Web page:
Be it on Facebook, Twitter, Youtube or Reddit, new research confirms that Americans waste a lot of time fixated on computer screens – time that could be spent doing other things.

Scott Wallsten, an economist at the Technology Policy Institute in Washington D.C., found that time spent using a computer “for leisure” crowds out other activities, such as work, travel, chores and even sleep.

Using data collected by the American Time Use Survey from 2003 to 2011, the study is limited to online “leisure” time. Wallsten found that in 2011, 13 minutes of Americans' average of five free hours daily are used for browsing social networks, reading for non-work purposes, instant messaging, and other activities, according to The Atlantic. While 13 minutes may not seem like a lot, Wallsten found these minutes significantly impact other potential activities.

According to Wallsten’s research, “…the share of the population engaged in online activities has been increasing steadily… each minute of online leisure time is correlated with 0.29 fewer minutes on all other types of leisure.”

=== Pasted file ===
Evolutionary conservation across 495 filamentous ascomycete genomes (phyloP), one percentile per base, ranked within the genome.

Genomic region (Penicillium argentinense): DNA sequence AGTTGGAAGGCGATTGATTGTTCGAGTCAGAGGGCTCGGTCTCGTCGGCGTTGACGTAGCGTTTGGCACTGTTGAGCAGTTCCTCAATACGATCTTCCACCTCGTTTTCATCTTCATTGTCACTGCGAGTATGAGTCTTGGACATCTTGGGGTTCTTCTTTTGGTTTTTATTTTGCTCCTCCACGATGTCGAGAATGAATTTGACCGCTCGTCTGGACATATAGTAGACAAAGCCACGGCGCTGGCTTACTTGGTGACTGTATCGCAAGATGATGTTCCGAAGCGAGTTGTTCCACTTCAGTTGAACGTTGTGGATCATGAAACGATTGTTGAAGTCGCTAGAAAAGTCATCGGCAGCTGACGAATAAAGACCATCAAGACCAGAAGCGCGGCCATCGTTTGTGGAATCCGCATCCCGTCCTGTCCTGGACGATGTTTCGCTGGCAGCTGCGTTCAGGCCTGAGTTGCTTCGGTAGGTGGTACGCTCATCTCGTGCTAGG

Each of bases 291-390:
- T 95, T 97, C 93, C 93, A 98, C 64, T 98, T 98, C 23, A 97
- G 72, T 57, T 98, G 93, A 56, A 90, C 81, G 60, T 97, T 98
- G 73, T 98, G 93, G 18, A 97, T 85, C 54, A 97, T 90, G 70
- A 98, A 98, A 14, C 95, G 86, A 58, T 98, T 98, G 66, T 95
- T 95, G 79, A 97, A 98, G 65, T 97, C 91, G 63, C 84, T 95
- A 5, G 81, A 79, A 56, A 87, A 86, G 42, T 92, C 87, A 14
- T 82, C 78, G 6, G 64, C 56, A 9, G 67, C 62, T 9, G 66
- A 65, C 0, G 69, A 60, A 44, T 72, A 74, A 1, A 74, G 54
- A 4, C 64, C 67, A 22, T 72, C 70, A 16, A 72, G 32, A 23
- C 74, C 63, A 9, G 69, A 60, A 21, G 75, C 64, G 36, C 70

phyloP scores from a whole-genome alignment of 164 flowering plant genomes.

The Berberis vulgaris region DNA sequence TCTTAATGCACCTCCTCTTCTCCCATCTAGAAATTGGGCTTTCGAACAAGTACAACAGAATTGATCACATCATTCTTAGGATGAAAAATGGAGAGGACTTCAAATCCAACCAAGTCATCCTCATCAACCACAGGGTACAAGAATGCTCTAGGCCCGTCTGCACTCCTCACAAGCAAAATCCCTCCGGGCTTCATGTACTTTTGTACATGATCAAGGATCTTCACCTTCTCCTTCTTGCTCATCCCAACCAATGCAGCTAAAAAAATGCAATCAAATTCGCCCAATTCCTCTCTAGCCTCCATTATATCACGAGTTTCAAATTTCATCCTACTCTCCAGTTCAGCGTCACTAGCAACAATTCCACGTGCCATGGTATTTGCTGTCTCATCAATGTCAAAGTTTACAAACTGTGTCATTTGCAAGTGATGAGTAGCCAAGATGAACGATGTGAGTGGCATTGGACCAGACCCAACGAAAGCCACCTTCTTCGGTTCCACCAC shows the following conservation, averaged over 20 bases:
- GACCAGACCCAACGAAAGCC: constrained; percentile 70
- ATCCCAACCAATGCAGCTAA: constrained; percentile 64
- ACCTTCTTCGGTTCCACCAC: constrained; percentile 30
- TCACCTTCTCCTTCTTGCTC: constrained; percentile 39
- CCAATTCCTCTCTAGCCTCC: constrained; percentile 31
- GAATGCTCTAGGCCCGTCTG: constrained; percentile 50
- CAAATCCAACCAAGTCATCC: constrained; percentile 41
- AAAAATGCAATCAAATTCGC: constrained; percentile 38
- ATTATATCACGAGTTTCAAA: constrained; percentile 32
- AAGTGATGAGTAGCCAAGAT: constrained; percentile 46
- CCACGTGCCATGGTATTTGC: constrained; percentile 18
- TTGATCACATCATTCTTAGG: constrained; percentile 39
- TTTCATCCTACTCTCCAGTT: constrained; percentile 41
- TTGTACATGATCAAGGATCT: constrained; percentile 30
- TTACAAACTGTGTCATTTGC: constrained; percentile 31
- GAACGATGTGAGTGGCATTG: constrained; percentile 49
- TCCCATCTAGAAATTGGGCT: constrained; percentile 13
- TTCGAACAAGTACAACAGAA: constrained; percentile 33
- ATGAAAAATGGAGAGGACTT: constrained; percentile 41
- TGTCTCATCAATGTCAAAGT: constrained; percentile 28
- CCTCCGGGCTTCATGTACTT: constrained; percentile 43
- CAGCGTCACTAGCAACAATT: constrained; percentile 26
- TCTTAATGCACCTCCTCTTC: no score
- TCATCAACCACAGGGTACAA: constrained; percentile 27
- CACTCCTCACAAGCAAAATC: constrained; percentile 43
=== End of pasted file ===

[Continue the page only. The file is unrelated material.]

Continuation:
This means that computer usage has a notable impact on other aspects of American’s lives. The Atlantic breaks down Wallsten’s research thusly:

For every minute spent on the computer, the average American spends:

  • 16 fewer seconds working
  • Seven fewer seconds sleeping
  • Six fewer seconds traveling
  • Four fewer seconds doing household chores
  • Three fewer seconds educating themselves

Averaged out, education is one of the least impacted elements. However, The Atlantic reports this impact is stronger in young people. Wallsten found that every minute a 15- to 19-year-old spends online translates to 18 fewer seconds engaged in educational activities. For those aged 20 to 24, the same minute is associated with losing about seven seconds of educational activity.

Offline socializing also takes a hit. Wallsten’s research shows that from 2003 to 2011, the average American cut face to face socializing time by nearly 5 minutes, according to The Atlantic.

Although the research does not prove online activity directly causes these deficits, Wallsten concludes, “that online activities… are not free from opportunity cost,” according to The Atlantic.